There are several reasons for the defence. The Vatican is better informed, and listens to the concerns expressed by its clergy and flock, something which your Church should be doing. At least where Sri Lanka is concerned, the Vatican seems to be prepared to take a principled stance, rather than one determined by political expediency.

Political expediency is precisely what you did in October 2006 when you visited China and failed to confront the authorities on their abysmally poor record in religious freedoms. You cannot be unaware that China has jailed scores of Catholic priests and Tibetan Buddhist minks and nuns because of their loyalty to the Pope and to the Dalai Lama. You have now gone down the same path of political expediency  in Sri Lanka.

I strongly advise that you read the outstanding analysis of the Sri Lankan situation submitted to the Pope by Brad Adams, The Asia Director of Human Rights Watch, when he heard that Rajapakse was going to Rome. Tragically, this crucial document, written on 16 April 2007, was available before you left for Sri Lanka and should have been read by someone who claimed to be   “ …conscious that this is a time of great trial and suffering for the people of Sri Lanka,”  as you told Reuters Television in Colombo.

I suggest that even at this late stage you look at Brad Williams’ letter to the Pope, and write to President Rajapakse to tell him that your attention has been drawn to a letter from the Director of a internationally acclaimed human rights organisation, and that you wish to express your serious concerns about what the Rajapakse’s Government is doing to the Tamil people. That is, of course, if you have ‘concerns’.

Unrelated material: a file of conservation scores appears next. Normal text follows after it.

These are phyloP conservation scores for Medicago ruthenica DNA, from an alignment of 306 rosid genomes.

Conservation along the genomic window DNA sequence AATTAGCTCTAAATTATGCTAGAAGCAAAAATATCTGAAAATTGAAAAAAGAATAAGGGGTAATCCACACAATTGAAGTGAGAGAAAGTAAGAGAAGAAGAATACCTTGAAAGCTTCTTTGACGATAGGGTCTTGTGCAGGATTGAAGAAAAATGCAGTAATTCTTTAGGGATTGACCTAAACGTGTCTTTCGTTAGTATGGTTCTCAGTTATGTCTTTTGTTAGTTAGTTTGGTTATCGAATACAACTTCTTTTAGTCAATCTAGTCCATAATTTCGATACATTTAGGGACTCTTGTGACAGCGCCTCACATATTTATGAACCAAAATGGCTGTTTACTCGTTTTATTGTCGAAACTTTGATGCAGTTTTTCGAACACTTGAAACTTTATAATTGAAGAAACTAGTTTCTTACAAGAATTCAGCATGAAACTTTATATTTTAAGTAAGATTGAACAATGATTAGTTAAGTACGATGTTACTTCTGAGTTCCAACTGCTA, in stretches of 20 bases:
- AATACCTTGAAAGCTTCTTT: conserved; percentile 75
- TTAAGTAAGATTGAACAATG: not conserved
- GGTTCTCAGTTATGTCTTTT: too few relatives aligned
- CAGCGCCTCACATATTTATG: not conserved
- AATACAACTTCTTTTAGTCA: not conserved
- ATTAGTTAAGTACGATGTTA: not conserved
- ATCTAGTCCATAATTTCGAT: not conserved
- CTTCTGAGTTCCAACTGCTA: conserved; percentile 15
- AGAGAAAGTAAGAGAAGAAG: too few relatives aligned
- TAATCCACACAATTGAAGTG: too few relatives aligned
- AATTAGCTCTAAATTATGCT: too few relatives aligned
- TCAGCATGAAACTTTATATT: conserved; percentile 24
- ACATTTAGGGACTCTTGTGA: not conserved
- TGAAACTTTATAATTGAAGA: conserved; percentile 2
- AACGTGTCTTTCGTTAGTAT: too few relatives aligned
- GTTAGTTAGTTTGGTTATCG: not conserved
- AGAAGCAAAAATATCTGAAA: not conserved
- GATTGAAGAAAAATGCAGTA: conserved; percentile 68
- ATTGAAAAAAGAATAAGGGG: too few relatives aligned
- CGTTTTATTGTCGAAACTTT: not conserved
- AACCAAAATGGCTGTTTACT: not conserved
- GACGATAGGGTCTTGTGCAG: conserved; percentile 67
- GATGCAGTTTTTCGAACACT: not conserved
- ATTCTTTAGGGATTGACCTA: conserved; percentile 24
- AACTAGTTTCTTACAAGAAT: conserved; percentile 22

A hypothetical question

Archbishop Williams, can I ask you a hypothetical question but one with practical implications. If Jesus Christ reappeared and visited Sri Lanka, where do you think He would go? I think He would head for the refugee camps in the North and East with more than 400,000 displaced people, to Mannar in the North West where His people have had many a slaughter, and the Islands off Jaffna which have had even more. He would probably have stayed there till all His people were safe, and able to live with equality, dignity and safety in a place they have a right to be in. That is Jesus Christ, my Lord and my God, That is what I believe, and that is my brand of Christianity.

The practical dimension

The practical dimension of this belief is why I decided to stand with my brutalised Sri Lankan Tamil people, and why I am seriously upset by your irresponsible and inflammatory remarks.

That is why in 1948, as 16 year old schoolboy, I organised a public protest in my school when my (Indian) Tamil people were made ‘non-people’. I was only applying what I had been taught in the “Religious Studies” class in the British Christian mission school I was educated. That is why, a quarter of a century later, in 1972, as the Senior Lecturer in Medicine and Physician in the Kandy hospital, I picked up these brutalise people who were dying on the streets of Kandy, having been hounded out of their miserable ‘coolie lines’ by Sinhalese hoodlums from my Government.